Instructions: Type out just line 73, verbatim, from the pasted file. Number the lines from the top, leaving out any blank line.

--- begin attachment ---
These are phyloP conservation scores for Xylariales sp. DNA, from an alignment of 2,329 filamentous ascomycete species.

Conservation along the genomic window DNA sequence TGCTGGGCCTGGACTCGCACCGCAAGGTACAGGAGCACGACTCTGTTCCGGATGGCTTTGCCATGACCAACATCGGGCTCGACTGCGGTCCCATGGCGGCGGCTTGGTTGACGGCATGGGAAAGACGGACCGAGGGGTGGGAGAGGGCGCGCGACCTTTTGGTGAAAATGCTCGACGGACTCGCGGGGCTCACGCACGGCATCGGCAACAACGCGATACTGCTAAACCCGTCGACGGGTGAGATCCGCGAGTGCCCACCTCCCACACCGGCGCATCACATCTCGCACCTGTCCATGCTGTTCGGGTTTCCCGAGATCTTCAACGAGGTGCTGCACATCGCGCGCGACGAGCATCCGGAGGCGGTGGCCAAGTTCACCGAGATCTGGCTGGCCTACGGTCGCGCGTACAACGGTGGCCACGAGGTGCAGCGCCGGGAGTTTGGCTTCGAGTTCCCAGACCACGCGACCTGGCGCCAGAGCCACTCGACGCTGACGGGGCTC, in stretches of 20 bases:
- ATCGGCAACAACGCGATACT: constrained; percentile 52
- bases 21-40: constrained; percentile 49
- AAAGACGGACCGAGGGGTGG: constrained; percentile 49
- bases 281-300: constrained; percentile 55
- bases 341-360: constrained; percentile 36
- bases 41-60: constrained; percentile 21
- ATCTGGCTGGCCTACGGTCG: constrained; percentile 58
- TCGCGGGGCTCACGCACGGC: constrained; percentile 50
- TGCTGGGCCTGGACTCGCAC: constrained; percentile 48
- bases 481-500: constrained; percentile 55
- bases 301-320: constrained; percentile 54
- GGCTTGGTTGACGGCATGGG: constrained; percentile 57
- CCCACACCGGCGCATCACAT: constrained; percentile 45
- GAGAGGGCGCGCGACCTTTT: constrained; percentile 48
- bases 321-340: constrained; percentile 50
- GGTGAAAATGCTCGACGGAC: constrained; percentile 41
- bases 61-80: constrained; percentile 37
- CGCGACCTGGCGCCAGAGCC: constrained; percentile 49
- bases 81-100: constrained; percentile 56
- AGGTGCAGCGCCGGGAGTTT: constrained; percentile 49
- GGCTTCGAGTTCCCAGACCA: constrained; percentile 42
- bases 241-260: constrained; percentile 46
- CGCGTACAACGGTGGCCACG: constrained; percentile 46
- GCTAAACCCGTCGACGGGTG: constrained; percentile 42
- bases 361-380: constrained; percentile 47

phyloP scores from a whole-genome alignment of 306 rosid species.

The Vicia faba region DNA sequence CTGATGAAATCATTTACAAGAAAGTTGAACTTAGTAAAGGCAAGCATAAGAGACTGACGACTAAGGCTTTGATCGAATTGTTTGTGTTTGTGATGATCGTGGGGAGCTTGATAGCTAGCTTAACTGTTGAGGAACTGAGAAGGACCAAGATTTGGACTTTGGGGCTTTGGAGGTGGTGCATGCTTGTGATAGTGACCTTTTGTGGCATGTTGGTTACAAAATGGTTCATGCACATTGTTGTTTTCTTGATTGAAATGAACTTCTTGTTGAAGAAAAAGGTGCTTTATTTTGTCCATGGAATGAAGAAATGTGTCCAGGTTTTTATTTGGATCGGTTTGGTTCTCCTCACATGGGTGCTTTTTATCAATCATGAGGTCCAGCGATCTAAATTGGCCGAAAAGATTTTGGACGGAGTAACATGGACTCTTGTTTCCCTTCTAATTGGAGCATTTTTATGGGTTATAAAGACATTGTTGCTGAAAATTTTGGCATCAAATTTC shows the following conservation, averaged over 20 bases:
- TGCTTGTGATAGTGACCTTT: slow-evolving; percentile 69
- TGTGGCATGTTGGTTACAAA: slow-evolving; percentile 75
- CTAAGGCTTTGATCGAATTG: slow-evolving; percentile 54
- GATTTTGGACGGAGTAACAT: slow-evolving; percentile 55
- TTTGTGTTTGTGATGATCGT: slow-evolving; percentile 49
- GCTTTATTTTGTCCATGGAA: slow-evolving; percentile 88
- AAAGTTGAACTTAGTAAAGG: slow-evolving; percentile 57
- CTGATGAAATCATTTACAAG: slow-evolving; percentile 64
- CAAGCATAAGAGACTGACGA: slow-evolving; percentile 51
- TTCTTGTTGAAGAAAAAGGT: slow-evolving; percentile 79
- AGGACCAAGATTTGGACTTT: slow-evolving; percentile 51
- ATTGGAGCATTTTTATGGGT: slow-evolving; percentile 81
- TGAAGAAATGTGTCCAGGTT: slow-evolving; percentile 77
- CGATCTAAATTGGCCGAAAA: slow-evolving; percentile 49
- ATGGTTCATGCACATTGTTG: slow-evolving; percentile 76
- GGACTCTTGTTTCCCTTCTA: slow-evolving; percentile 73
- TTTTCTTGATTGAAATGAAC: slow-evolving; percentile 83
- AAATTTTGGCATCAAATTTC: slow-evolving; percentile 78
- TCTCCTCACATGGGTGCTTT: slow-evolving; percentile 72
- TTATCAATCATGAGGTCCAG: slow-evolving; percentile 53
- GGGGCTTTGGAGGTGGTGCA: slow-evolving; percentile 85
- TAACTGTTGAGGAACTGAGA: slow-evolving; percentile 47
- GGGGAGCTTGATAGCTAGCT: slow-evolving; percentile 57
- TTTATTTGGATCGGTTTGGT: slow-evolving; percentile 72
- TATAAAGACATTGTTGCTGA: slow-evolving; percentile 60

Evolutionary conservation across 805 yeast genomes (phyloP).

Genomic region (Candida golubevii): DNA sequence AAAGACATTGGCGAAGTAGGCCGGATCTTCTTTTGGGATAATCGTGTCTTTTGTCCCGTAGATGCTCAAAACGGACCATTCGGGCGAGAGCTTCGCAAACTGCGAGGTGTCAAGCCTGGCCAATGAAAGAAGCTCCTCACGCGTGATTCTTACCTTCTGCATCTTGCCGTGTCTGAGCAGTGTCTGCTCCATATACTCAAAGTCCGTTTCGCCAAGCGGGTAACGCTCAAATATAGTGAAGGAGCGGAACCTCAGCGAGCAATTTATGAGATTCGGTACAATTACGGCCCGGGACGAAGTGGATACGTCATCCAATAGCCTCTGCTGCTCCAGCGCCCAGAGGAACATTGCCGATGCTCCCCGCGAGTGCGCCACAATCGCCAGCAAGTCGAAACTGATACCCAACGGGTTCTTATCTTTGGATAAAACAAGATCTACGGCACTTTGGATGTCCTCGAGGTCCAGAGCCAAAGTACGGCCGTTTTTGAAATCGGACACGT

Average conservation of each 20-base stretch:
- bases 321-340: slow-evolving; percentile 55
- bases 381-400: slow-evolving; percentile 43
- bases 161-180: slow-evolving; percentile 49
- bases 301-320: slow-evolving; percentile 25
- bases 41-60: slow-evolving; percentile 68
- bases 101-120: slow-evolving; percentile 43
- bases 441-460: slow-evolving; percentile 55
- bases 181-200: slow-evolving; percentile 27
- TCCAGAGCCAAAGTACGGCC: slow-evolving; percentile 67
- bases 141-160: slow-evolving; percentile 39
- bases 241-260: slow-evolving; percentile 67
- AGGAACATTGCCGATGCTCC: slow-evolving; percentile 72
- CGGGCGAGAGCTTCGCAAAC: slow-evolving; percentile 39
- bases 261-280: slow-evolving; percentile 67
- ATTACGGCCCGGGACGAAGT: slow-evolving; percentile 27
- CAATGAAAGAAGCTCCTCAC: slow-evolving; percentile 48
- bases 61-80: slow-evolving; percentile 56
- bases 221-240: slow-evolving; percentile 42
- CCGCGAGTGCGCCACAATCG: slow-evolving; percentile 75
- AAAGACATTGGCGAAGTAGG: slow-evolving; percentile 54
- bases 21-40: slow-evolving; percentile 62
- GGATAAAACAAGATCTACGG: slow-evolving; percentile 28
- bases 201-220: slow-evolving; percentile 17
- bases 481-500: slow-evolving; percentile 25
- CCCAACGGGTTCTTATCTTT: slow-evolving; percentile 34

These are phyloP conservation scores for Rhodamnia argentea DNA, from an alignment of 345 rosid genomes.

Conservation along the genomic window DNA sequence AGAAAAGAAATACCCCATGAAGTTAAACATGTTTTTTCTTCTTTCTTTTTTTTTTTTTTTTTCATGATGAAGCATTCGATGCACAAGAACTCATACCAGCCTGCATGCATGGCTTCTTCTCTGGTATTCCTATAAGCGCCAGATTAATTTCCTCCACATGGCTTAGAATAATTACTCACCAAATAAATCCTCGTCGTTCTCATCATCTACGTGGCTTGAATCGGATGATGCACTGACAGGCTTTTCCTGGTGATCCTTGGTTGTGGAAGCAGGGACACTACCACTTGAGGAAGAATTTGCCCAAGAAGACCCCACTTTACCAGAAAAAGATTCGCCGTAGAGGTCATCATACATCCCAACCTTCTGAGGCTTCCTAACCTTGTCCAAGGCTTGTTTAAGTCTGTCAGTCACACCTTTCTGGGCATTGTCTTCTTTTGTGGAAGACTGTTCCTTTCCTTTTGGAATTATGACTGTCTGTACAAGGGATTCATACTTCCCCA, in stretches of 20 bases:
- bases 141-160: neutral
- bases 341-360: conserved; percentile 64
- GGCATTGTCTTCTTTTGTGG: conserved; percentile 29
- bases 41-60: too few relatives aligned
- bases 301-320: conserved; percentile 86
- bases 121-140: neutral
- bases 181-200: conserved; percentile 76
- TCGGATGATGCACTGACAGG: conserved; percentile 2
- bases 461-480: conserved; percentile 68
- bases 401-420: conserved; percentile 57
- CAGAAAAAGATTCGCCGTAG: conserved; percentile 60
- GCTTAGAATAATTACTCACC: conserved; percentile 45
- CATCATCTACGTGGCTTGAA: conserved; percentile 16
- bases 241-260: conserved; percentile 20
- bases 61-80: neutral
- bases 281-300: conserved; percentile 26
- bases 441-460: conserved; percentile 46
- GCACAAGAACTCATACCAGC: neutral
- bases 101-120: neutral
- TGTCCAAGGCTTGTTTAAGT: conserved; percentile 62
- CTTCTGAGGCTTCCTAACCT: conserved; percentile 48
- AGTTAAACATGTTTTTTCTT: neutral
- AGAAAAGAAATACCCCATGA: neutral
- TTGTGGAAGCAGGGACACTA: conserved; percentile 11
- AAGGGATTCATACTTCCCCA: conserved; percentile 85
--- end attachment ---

- CAATGAAAGAAGCTCCTCAC: slow-evolving; percentile 48